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What Trump's Booming Economy Means for Tuesday's Midterms

What Trump's Booming Economy Means for Tuesday's Midterms Read Transcript

- Welcome back.

Another big issue thatdrives voters to the polls

is the economy and jobs.

Andrew Root with RegentUniversity's School of Business

joins us now to talk aboutthis important voter issue.

Welcome, Andrew.

- Thank you, Mike, I appreciate it.

- Yeah, thanks for your time.

First of all, how strongis the economy, really,

and how much of that is acredit to President Trump?

- Great questions.

The economy is very strong by any measure:

unemployment, job growth, income growth,

productivity, any measureyou wanna look at right now,

the economy is strong.

Exceptions might be in housing,

where things are a little bit softer.

Most of that credit,

versus what we saw inthe prior eight years,

does need to go to the President.

The reason is, he has engaged

in regulatory reform and fiscal reform.

People know about the taxes,

but the regulatory side of the changes

have been very significant

to getting business productivity going

and really freeing upbusiness investments,

so the acceleration we'veseen and the growth rate,

and the state of the economy today,

really is attributablea lot to what's happened

in the last couple yearswith fiscal policy.

- What sways people morein an election year,

a good economy or a bad economy?

- I think it's clearly a bad economy.

People are much moreadverse to pain and loss

than they are to gains.

I think the economy had beengrowing into the 2016 election,

and yet there was stilla desire for change

that superseded what wasgoing on with the economy.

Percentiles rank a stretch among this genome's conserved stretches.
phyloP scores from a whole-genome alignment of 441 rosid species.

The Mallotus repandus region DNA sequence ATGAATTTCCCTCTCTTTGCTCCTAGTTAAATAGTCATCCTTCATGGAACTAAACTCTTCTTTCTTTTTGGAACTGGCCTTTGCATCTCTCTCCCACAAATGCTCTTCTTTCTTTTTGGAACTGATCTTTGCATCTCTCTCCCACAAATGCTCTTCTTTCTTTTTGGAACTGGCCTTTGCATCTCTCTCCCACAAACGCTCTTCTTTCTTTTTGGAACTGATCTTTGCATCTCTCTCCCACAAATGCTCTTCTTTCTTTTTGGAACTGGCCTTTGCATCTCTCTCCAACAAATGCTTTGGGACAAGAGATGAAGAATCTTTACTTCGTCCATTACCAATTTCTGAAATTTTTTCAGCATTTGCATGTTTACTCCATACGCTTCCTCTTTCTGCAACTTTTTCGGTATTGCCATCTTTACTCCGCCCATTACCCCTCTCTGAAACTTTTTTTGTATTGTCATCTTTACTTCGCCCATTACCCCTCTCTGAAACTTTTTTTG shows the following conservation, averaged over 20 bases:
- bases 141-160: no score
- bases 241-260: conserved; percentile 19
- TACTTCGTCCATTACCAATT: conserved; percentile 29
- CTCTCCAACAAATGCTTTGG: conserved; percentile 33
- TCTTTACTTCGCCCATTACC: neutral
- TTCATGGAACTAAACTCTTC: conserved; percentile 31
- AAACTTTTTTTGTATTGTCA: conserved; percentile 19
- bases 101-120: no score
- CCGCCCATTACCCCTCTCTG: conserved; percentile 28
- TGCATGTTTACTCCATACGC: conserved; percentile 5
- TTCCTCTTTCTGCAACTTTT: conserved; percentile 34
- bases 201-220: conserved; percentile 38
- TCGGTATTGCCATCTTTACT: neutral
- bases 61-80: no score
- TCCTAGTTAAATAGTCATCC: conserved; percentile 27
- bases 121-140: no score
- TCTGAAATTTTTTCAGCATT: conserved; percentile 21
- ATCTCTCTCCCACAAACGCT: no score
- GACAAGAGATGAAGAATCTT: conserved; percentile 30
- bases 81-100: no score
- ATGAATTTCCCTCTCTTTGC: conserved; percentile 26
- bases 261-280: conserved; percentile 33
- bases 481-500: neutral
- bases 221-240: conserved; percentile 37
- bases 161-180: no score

Right now, though, theeconomy is better than it was,

so it will somewhat motivating to people,

but it's not quite as motivating

as if the economy were actuallyin recession at this point.

- How long will this expansion last

until we could see,possibly, another recession?

- Yeah, that is an excellent question.

That is really up to the Federal Reserve.

What's been happeningin the last month or so,

is that the stock market,which is a leading indicator,

has been much more volatile.

The reason it's been much more volatile

is that people are concernedthat the Federal Reserve

will raise interest rates too far.

And for people who are getting a mortgage,

for people who haveCapital One or Discover

as their credit card provider,they realize that credit

has gotten tighter in the past month,

and that's gonna lead to a deceleration

in the economic growth rate coming

in the first quarter of '19.

That doesn't mean that wehave to go into recession.

The natural state of theUS economy is growth.

It grows much more often than it shrinks.

Having said that, if the Federal Reserve

does continue to raise interest rates

all the way through 2019as they have advertised,

then there's a reasonable chance

we would have a recessionthe second half of 2019.

If they become more data-dependent,

if they just follow what'shappening in the economy

and what they're reading with people,

then I think this expansioncan go on for a long time.